The hispanic population lives on the west side of Sunset
Park, mostly between 4th and 6th avenue. 5th avenue is
the major commercial street of this group.
The chinese population, on the other hand settled on the
east side between 7th and 9th avenue with 8 avenue as
their main commercial street.
Hispanic & chinese population: authors, 2012 Brownstone housing in Sunset Park(Authors,2012) Demographics. (Center for the Study of Brooklyn, 2012) Housing. (Center for the Study of Brooklyn, 2012)
18
19
solid waste
Illegal landfill
Industrial
brownfields
Gas turbine
Hospital: toxic
waste
Pesticide spraying
Local vegetables
Global fast food
solid waste
Illegal landfill
Industrial
brownfields
Gas turbine
Hospital: toxic
waste
Pesticide spraying
Local vegetables
Global fast food
*Combined sewage overflow
Health statistics
Health and well being is a profound issue in Sunset Park.
A lack of health insurance and a polluting environment
and condition of poverty are leading to poor health of
the Sunset Park residents. Obesity, diabetes, asthma
and heath failure are statistically higher in Sunset Park as
compared to Brooklyn and New York.
Health statusfigures. (based on: NYC Health, 2006)
20
21
Diagram health status. (NYC Health, 2006)
23
22
The initial study around education already revealed a
web of different issues inhabitants of Sunset Park have
to deal with.
Furhtermore, it became clear that education can not be
specified only on the formal system of public and private
schools but that education concerns the community as a
whole. As such different layer of formal as wel informal,
additional education can be explored in the educative
landscape of Sunset Park.
Formal education
Additional education
Road network
Sunset park border
1
1
2
2
4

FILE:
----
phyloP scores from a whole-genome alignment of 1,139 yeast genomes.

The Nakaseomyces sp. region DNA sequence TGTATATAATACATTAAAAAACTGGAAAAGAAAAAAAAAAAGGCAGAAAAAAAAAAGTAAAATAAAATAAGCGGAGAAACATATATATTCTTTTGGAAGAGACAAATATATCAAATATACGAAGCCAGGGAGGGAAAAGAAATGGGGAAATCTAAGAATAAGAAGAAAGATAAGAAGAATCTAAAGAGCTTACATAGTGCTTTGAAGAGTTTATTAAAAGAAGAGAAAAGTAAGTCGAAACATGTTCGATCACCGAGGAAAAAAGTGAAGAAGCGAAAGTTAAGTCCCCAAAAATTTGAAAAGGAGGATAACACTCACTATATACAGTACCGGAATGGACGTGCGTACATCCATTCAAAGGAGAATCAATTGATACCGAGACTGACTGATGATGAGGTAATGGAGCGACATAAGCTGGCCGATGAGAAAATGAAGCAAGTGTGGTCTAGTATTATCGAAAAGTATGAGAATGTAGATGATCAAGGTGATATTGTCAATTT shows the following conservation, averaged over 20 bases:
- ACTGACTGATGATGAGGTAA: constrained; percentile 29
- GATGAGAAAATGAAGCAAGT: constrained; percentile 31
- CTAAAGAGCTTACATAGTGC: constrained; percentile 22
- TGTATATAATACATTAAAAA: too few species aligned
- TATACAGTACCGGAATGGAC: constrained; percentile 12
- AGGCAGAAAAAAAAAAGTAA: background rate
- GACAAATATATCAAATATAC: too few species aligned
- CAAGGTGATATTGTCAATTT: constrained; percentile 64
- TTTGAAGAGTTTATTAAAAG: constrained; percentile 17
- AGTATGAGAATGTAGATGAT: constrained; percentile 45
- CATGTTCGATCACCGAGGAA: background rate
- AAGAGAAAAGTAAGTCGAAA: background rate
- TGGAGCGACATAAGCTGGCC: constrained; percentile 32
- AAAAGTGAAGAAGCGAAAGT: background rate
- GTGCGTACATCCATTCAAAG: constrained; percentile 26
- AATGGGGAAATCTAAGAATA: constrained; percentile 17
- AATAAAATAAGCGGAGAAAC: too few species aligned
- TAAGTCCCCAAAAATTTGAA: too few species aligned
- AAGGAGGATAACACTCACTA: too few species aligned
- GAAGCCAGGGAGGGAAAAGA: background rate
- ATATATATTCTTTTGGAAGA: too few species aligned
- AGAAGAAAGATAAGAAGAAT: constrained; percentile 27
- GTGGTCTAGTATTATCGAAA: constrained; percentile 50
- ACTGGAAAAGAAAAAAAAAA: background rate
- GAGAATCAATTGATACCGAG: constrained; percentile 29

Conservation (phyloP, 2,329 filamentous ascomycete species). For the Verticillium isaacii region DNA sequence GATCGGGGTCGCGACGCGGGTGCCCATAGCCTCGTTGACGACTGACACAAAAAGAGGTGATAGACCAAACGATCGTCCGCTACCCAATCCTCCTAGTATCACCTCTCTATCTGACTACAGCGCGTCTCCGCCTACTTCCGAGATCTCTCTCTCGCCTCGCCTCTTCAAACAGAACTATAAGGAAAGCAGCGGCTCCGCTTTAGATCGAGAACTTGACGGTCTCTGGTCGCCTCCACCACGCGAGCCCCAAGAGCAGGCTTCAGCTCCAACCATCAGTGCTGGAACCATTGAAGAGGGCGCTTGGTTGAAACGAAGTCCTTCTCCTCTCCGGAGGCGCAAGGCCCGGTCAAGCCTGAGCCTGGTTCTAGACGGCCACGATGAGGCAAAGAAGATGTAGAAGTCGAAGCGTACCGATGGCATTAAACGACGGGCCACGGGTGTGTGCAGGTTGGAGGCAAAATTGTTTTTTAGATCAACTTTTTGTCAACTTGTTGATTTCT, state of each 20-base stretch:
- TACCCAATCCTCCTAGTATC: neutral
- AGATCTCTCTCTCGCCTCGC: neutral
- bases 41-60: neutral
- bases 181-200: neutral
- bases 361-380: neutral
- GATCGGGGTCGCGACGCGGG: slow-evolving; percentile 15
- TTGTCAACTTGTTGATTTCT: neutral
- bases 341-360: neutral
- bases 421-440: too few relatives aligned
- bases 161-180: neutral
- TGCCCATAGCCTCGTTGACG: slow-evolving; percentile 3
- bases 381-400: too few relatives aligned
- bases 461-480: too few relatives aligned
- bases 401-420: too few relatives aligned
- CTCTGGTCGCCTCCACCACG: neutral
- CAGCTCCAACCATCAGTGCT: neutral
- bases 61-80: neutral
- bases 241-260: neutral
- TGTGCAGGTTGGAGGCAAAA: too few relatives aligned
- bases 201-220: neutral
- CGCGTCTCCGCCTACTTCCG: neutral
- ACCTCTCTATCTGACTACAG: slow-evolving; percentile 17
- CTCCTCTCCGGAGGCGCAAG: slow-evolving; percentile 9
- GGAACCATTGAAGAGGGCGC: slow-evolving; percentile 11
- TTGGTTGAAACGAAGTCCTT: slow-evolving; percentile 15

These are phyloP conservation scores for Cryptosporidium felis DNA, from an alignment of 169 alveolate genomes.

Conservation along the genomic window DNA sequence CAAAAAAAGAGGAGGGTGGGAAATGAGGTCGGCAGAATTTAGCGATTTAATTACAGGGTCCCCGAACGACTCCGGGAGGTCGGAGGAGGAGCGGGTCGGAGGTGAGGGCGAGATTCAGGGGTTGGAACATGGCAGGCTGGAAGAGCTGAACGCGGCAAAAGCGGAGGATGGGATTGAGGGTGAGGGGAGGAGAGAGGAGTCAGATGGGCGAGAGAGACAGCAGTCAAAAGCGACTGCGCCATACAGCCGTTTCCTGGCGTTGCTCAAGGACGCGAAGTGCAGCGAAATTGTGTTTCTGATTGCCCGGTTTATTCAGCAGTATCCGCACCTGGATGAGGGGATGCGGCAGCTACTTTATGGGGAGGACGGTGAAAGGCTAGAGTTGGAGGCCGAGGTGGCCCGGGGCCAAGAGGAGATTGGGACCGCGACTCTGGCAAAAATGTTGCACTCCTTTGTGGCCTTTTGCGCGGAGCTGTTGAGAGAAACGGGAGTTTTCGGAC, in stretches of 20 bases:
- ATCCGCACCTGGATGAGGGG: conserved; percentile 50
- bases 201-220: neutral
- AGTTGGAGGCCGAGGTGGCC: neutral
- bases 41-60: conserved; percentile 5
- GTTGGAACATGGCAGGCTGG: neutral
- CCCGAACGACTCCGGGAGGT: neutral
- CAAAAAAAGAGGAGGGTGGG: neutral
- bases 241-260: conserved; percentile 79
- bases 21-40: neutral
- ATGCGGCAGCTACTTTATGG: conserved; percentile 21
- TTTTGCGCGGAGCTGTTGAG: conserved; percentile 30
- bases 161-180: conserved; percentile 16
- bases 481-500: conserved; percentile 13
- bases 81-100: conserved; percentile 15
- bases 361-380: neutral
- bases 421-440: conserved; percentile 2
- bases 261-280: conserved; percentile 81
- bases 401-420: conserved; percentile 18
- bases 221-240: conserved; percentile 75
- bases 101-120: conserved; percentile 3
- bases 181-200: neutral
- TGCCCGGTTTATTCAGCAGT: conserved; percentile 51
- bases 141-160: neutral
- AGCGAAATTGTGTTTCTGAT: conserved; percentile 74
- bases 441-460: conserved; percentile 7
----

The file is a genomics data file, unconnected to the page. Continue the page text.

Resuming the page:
3
3
4
10
6
5
8
9
7
11
5
7
8
1
2
3
4
5
11
12
13
1
2
4
5
3
6
7
8
9
10
11
12 13
14
15
16
17
18
19
14
6
8
10
7
9
16
17
18
19
20
6
9
10
11
15
Formal education
Addtional education
Sunset Park High School
153 35th Street
Brooklyn, NY 11232
(718) 840-1900
Principal I Corinne Viral
Assistent principal I Victoria Antonini
PS 24
427 38 Street
Brooklyn, NY 11232
(718)-832-9366
Principal I Christina Fuentes
IS 136 Charles O Dewey school
4004 4th Avenue
Brooklyn, NY 11232
(718)-965-3333
Principal I Eric Sacler
PS 1 The Bergen elementary School
309 47 Street
Brooklyn, NY 11220
(718)-567-7661
Principal I Jennifer Eusanio
Al Madrasa al islamay
5224 3rd Ave
Brooklyn, NY 11220
(718) 567-3334
Principal I Muhammad Abdul Basir
PS 971
6214 4th avenue
Brooklyn, NY 11220
(718)-765-2200
Principal I Ruth Stanislaus
PS 310
6214 4th avenue
Brooklyn, NY 11220
(718) 765-4630
Principal I Yuqing Hong
PS 169 Sunset Park
4305 7 Avenue
Brooklyn, NY 11232
(718)-853-3224
Principal I Josephine Santiago
Granja los colibries
community garden La Union
219 34th St, NY Brooklyn 11232
(between 4th and 5th ave
Contact: Jess Nizar
jnizar@la-union.org
(347)-460-1393
Community Board 7
4201 4th Avenue
Brooklyn , NY 11232
(718) 854-0003
communityboard7@yahoo.com